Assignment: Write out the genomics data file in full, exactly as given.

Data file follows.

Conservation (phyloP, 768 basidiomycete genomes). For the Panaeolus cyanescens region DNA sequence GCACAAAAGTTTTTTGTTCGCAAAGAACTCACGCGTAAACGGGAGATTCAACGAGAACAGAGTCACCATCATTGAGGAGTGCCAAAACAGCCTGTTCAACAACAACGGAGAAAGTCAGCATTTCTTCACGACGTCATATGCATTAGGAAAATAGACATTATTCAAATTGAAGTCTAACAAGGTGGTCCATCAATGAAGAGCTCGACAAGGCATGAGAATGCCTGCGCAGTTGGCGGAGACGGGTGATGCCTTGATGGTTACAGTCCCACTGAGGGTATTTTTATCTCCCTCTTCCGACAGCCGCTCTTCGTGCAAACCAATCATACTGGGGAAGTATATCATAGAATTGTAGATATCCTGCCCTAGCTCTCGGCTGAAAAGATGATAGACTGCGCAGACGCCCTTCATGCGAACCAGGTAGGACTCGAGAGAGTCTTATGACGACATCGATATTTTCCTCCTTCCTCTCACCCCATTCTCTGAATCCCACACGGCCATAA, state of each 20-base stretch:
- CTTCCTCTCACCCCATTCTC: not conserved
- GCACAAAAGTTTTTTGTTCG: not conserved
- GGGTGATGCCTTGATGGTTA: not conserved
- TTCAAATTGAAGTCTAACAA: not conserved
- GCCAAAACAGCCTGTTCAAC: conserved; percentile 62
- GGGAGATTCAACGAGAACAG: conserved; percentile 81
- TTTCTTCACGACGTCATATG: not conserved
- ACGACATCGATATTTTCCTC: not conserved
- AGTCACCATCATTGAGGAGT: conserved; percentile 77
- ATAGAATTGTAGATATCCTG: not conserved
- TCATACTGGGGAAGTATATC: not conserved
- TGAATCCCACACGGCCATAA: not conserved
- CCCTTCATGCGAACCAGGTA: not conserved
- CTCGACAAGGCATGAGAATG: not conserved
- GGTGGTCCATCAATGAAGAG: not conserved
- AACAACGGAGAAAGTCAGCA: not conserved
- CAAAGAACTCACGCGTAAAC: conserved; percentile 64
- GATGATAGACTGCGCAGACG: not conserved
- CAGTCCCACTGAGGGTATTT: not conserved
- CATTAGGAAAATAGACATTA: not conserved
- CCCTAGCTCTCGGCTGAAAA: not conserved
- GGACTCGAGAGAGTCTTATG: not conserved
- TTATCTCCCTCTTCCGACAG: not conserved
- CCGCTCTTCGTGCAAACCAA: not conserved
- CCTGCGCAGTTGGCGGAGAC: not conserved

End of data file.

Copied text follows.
Conservation (phyloP, 768 basidiomycete genomes). For the Panaeolus cyanescens region DNA sequence GCACAAAAGTTTTTTGTTCGCAAAGAACTCACGCGTAAACGGGAGATTCAACGAGAACAGAGTCACCATCATTGAGGAGTGCCAAAACAGCCTGTTCAACAACAACGGAGAAAGTCAGCATTTCTTCACGACGTCATATGCATTAGGAAAATAGACATTATTCAAATTGAAGTCTAACAAGGTGGTCCATCAATGAAGAGCTCGACAAGGCATGAGAATGCCTGCGCAGTTGGCGGAGACGGGTGATGCCTTGATGGTTACAGTCCCACTGAGGGTATTTTTATCTCCCTCTTCCGACAGCCGCTCTTCGTGCAAACCAATCATACTGGGGAAGTATATCATAGAATTGTAGATATCCTGCCCTAGCTCTCGGCTGAAAAGATGATAGACTGCGCAGACGCCCTTCATGCGAACCAGGTAGGACTCGAGAGAGTCTTATGACGACATCGATATTTTCCTCCTTCCTCTCACCCCATTCTCTGAATCCCACACGGCCATAA, state of each 20-base stretch:
- CTTCCTCTCACCCCATTCTC: not conserved
- GCACAAAAGTTTTTTGTTCG: not conserved
- GGGTGATGCCTTGATGGTTA: not conserved
- TTCAAATTGAAGTCTAACAA: not conserved
- GCCAAAACAGCCTGTTCAAC: conserved; percentile 62
- GGGAGATTCAACGAGAACAG: conserved; percentile 81
- TTTCTTCACGACGTCATATG: not conserved
- ACGACATCGATATTTTCCTC: not conserved
- AGTCACCATCATTGAGGAGT: conserved; percentile 77
- ATAGAATTGTAGATATCCTG: not conserved
- TCATACTGGGGAAGTATATC: not conserved
- TGAATCCCACACGGCCATAA: not conserved
- CCCTTCATGCGAACCAGGTA: not conserved
- CTCGACAAGGCATGAGAATG: not conserved
- GGTGGTCCATCAATGAAGAG: not conserved
- AACAACGGAGAAAGTCAGCA: not conserved
- CAAAGAACTCACGCGTAAAC: conserved; percentile 64
- GATGATAGACTGCGCAGACG: not conserved
- CAGTCCCACTGAGGGTATTT: not conserved
- CATTAGGAAAATAGACATTA: not conserved
- CCCTAGCTCTCGGCTGAAAA: not conserved
- GGACTCGAGAGAGTCTTATG: not conserved
- TTATCTCCCTCTTCCGACAG: not conserved
- CCGCTCTTCGTGCAAACCAA: not conserved
- CCTGCGCAGTTGGCGGAGAC: not conserved